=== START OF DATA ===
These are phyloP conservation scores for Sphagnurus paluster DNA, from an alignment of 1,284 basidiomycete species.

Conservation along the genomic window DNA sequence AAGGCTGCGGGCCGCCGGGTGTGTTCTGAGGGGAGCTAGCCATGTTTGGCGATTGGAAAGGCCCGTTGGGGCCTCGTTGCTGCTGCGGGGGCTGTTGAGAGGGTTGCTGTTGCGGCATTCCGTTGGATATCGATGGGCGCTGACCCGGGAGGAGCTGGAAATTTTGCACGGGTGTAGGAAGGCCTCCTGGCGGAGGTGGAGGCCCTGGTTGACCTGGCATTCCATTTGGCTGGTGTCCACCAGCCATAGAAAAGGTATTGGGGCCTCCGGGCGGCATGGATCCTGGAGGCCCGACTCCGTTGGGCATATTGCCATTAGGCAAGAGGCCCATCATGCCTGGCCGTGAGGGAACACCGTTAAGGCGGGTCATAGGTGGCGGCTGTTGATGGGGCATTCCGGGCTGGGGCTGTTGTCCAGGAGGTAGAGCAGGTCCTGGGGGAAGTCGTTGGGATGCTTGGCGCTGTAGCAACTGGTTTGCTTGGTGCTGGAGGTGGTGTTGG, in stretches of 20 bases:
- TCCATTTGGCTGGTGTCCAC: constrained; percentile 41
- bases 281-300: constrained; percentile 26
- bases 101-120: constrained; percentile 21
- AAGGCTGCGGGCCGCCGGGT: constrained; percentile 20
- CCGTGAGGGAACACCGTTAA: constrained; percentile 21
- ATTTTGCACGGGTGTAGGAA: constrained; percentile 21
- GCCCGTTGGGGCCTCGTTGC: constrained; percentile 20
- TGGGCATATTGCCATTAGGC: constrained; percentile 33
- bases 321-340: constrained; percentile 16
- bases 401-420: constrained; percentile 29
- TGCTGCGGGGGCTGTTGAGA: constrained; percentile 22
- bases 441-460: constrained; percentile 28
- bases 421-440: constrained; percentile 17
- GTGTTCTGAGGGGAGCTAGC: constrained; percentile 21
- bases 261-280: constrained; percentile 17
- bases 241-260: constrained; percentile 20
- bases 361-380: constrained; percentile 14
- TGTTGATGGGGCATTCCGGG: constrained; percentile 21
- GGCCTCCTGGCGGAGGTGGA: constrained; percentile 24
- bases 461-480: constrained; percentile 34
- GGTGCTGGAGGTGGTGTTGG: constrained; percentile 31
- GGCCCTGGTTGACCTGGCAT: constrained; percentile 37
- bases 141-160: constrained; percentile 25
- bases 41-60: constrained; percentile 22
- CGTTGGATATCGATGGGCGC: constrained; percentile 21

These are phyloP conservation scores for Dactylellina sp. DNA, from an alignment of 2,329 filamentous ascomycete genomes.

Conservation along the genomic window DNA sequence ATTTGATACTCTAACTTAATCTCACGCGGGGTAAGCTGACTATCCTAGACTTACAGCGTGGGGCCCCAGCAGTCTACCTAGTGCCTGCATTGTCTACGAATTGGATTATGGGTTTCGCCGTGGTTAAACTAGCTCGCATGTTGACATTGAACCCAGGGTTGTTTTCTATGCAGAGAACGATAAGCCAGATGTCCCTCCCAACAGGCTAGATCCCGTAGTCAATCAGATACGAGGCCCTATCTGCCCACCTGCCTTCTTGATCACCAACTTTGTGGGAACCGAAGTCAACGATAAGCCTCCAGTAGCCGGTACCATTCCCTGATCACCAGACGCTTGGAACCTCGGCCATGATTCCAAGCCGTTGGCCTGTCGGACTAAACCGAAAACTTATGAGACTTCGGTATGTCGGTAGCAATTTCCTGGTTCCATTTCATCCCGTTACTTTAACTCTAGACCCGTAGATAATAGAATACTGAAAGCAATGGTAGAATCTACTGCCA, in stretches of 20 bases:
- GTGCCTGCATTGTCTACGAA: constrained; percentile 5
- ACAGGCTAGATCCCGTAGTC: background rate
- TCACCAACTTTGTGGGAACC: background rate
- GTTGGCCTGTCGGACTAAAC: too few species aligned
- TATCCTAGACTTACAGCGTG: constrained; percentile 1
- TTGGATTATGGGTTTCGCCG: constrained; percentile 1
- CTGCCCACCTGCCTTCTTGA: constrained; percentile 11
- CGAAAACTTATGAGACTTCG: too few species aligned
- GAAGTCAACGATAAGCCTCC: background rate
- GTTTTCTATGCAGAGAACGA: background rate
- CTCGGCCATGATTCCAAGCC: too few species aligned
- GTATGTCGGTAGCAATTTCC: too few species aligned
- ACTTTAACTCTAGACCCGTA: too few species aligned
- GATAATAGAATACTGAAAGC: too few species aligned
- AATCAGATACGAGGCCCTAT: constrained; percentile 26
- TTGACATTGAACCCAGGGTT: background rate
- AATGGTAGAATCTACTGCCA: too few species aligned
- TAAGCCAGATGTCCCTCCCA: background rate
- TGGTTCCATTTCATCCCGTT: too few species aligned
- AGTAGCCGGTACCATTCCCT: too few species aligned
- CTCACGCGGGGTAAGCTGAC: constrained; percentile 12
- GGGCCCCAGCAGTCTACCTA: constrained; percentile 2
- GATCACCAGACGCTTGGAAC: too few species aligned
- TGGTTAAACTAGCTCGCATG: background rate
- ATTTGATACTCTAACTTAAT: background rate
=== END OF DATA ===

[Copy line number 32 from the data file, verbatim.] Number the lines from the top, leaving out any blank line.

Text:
- TCACCAACTTTGTGGGAACC: background rate